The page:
by Anna Davis, Education Correspondent - London Evening Standard

Almost all parents would be happy for their children to be looked after by male nursery workers, new research shows.

There has been a “sea change” in attitudes since a survey six years ago found that only 55 per cent of parents accepted the idea of men working with their children.

The latest study, carried out on behalf of the major day nursery groups, found 98 per cent of mothers and fathers were in favour of men caring for children between the ages of three and five. Currently, less than three per cent of nursery staff are men.

Neil Leitch, chief executive of the Pre-School Learning Alliance, said: “Parental attitudes have long been held to be a barrier preventing men working in childcare. Our survey suggests this is no longer the case. The vast majority of parents and female childcarers want more men as trained professionals.”

He said many men do not work in childcare because it is low paid and seen as low status. James Tweed, of the alliance, added: “It is felt there has been a sea change in society. Parental roles have become more equally divided in the home with men taking on more responsibility. There is a feeling it should be reflected in the sector.” This week ministers published a document saying they wanted to tackle gender imbalance in the early years sector.

But Carol Edmonds, managing director of childcare provider Bright Horizons Family Solutions, said: “Until there is a fundamental rethink about the status and value of those already working in the sector, it is unlikely we will get many more men in childcare, even though this is what parents want.” More than 1,000 parents and 700 staff were questioned for the latest poll.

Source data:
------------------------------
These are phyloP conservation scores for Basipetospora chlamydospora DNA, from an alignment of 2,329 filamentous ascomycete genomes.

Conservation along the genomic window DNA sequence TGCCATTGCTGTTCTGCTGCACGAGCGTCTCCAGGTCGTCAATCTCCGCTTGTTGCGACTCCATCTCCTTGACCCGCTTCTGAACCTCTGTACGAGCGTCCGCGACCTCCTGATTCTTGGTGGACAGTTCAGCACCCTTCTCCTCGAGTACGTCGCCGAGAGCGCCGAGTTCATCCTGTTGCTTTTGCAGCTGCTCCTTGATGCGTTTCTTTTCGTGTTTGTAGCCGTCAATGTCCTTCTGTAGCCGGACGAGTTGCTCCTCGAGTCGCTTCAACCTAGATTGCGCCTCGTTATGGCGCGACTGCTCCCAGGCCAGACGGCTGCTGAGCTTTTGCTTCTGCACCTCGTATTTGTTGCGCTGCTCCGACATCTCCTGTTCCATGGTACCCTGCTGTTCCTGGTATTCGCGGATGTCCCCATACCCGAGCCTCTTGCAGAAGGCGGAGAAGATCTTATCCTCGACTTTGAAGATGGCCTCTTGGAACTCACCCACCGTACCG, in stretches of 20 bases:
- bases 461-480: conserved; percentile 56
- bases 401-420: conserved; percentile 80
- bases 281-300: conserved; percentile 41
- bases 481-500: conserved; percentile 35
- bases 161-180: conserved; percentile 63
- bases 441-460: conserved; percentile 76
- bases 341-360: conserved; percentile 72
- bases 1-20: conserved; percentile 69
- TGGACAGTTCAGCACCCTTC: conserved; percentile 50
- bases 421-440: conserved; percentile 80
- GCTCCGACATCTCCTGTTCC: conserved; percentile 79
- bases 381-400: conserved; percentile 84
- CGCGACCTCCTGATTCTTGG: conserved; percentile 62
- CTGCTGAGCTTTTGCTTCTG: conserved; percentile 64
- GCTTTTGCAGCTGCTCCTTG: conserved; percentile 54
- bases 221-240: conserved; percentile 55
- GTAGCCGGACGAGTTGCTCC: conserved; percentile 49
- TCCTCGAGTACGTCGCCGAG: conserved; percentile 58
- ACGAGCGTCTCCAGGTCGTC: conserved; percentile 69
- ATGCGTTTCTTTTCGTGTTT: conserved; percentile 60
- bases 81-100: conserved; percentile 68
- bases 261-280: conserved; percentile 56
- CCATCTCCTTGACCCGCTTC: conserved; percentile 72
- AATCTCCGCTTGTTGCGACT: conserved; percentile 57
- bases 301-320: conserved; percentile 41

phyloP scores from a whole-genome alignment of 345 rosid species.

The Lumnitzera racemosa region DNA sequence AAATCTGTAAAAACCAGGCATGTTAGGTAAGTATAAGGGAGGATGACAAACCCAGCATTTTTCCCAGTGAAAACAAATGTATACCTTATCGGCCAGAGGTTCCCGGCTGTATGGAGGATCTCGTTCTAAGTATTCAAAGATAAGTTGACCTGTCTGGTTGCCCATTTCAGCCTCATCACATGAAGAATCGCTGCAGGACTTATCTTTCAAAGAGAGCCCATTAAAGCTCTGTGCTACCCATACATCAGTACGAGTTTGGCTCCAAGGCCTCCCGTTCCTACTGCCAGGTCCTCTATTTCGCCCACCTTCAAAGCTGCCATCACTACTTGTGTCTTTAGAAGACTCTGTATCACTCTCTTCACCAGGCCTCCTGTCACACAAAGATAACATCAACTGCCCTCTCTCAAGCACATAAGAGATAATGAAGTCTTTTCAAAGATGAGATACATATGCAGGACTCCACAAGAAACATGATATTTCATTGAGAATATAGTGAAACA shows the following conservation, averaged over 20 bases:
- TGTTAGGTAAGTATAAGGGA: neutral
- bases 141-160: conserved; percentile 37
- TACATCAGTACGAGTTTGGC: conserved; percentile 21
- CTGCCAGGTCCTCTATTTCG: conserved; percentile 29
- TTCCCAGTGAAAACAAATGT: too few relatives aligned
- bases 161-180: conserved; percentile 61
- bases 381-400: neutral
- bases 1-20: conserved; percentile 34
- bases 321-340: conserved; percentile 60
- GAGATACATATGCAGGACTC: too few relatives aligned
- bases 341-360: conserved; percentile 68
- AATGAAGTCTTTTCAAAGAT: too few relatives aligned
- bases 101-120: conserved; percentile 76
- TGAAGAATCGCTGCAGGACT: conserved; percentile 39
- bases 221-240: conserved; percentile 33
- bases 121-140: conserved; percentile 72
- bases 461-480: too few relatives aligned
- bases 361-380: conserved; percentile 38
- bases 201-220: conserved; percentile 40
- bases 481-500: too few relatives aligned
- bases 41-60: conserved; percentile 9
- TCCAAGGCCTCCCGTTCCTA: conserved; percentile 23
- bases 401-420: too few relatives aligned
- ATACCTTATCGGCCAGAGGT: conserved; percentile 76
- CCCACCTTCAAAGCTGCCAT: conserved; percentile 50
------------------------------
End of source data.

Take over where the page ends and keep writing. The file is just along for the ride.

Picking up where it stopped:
In 2005 a survey by the Children’s Workforce Development Council found 55 per cent of people wanted men to work in nurseries.

‘With a man in the job you get a different perspective’

Wayne Robson, 43, below, has run a parent and toddler group in Croydon for 10 years. He has three children and is a househusband, with his biochemist partner the main breadwinner.

“I was brought up in children’s homes and foster care and wanted to give children the upbringing I didn’t have,” he said.

“When the toddler group I went to was threatened with closure I offered to run it. At first people didn’t trust me. At the time there was a lot of hype about paedophiles. I got a woman to help run it and it worked really well. As parents get to know me they keep coming back.

“With a man you get a different perspective. When children are misbehaving and I say something they stop immediately.”

“I’d absolutely recommend this job to men. You won’t get well paid and you won’t get recognition, but if you have a lot to give, it’s a good place to start.”